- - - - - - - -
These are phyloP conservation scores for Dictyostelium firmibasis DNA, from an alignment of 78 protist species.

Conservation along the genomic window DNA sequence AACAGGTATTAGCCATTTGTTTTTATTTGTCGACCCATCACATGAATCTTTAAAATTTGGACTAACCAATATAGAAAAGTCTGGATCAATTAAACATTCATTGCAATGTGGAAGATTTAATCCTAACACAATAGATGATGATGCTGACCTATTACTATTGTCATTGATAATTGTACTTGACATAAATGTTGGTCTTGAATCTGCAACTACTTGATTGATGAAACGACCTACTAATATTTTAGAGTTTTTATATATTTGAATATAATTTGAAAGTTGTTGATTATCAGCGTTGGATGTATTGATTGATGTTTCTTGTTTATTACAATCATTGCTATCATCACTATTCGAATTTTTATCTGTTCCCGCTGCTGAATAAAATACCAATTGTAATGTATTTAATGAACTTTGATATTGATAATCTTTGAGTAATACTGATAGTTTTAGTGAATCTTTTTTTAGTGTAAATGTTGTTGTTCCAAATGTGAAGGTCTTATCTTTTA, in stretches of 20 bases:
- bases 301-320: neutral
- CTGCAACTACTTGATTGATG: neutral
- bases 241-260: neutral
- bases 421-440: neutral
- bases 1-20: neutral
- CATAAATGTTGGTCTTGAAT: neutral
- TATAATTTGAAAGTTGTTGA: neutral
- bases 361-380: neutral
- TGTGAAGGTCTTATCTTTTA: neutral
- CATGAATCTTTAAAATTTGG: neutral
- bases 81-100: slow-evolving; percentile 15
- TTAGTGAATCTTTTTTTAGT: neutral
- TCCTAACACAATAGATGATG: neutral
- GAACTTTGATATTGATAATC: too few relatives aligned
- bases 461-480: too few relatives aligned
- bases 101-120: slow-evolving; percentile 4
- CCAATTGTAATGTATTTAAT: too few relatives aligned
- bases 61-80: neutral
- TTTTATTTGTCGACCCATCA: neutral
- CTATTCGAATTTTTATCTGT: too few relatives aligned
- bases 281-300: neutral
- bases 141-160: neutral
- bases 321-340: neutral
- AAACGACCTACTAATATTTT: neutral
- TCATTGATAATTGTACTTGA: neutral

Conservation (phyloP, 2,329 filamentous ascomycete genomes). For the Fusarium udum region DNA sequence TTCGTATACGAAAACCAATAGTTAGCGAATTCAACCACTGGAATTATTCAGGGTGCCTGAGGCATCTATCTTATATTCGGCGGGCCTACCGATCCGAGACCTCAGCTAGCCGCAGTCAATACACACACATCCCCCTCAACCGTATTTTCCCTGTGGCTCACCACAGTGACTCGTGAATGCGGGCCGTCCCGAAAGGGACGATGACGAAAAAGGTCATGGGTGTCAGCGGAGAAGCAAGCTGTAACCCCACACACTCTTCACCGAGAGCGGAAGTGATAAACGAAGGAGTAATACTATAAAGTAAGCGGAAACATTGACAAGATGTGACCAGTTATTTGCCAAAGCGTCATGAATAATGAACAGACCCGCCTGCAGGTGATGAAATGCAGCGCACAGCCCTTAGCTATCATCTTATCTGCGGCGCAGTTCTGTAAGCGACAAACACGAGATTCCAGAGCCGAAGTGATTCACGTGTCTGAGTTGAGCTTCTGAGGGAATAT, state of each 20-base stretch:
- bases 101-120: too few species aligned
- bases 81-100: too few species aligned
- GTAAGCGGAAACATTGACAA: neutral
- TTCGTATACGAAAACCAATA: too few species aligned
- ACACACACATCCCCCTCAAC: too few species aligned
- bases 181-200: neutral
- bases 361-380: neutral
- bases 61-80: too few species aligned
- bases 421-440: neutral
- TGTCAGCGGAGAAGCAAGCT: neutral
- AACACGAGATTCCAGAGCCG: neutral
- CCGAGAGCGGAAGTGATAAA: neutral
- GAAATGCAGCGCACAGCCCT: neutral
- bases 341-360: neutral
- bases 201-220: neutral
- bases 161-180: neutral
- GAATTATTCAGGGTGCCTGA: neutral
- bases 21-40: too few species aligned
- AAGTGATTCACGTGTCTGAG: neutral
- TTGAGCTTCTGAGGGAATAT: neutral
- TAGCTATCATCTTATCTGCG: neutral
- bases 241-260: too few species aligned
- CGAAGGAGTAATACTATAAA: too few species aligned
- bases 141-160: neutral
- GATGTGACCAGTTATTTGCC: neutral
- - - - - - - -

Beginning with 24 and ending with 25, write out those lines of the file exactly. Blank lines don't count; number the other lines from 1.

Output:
- bases 141-160: neutral
- bases 321-340: neutral